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Making necklaces and a difference in Haiti

By Sarah M. Luyengi   |   School of Public Service

There is no straight path to the perfect career — only a collage of experiences leading to the perfect opportunity.

“In retrospect, I realize that one may have a vision of what they think they want to do,” Coralie Noisette said as she reflected upon her life choices. “Nevertheless, as one goes through life … they may discover that what they once thought was their path is not where they are meant to be.”

She added: “It takes a wise person to really get to know himself or herself and understand their own truth before committing their life to a professional path.”

Noisette, a School of Public Service graduate, found that her path led to Haiti and U R Source, a new social enterprise that she created with her sister, Valerie.

U R Source creates job opportunities and promotes spirituality in collaboration with local organizations and artisans. The company employs three young Haitian women who are working on their first product: Mala necklaces. These necklaces are used for mantra meditation, prayer or simply fashion.

The U R Source website says: “The Noisettes recognized that sustainable initiatives, which empower vulnerable populations, reduce inequalities and address the root causes of poverty make a powerful impact within communities. However, they observed that spirituality and personal transformation rarely is factored in as an important element in development.”

Raised by Haitian parents, Noisette grew up in the Chicago suburbs. Her family roots in the Caribbean country inspired a career in a field that could make a difference in the developing nation. She got on that path with a B.A. in international public service in 2010.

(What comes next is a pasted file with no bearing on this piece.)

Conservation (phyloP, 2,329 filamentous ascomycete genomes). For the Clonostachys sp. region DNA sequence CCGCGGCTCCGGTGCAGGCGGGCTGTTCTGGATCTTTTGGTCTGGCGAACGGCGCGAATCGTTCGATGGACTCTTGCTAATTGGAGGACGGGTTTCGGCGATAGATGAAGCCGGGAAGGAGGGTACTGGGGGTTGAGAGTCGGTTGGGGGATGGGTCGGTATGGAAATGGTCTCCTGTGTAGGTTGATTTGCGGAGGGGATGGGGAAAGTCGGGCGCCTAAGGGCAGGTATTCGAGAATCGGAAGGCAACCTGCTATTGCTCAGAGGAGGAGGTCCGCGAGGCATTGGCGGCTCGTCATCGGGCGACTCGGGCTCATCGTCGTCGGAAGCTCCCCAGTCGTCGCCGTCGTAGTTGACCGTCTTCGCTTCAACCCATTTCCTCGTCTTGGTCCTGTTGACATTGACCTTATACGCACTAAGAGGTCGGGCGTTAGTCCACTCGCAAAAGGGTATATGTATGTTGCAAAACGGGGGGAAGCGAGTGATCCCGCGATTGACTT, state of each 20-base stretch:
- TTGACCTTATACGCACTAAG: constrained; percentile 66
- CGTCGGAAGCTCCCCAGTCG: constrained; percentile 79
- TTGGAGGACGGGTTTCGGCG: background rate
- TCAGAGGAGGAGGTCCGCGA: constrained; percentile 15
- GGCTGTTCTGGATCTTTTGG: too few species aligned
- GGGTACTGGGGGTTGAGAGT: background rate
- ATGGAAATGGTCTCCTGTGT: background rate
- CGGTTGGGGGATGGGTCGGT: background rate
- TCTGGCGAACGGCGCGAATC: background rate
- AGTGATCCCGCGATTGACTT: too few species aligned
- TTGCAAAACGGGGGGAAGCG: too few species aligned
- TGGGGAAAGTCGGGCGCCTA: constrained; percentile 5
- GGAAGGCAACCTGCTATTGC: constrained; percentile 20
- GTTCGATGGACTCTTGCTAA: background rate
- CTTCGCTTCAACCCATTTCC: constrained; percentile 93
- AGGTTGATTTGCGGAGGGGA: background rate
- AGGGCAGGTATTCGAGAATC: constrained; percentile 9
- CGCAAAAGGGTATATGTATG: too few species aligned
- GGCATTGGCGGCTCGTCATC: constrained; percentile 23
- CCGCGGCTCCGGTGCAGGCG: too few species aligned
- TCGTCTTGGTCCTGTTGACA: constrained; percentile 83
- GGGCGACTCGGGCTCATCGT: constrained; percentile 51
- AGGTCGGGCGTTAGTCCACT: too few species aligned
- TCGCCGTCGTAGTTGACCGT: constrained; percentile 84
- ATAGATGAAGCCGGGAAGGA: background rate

But after spending 10 months teaching English in Lille, France, Noisette knew that she needed to pursue a master’s degree to be more effective in the international field. After enrolling in the SPS, Noisette began to grasp the interrelation between sustainability and development in the program’s “Sustainable Development & NGOs” course, the decision-making process in the “Ethical Leadership” course and the concept of cultural competency in an interdisciplinary course called “Intercultural Communication.”

She said other classes helped her throughout her program, and once she completed her master’s in international public service in 2013, she said she bought a one-way ticket to Haiti so she could implement her knowledge and “hoped for the best.”

Her first job was with a small international NGO and then with the Haitian government and the World Bank. She said she continued in the development field as a short-term consultant for a midterm evaluation of a USAID project.

In each experience, she said, she called upon her SPS background, from research evaluations to business development.

Asked about the next steps on her path, Noisette said she will devote her time to building U R Source. She said she thinks the company can develop contacts, business skills and resources through networking and collaborating. She said she and her sister aim to create a cultural center in the Port-au-Prince suburb of Petionville, where they’d like to build a workshop, art gallery and coffee shop for U R Source.

Noisette believes that students with the right mindset can achieve their goals.

“You’ll start to see how your hard work in class pays off because you’re now equipped with rich knowledge … from SPS to help you succeed,” she said. 

Sarah M. Luyengi plans to graduate from SPS in June with a degree in International Public Service. A Chicago native, she earned a B.A. in English with a concentration in creative writing at the University of Illinois at Chicago.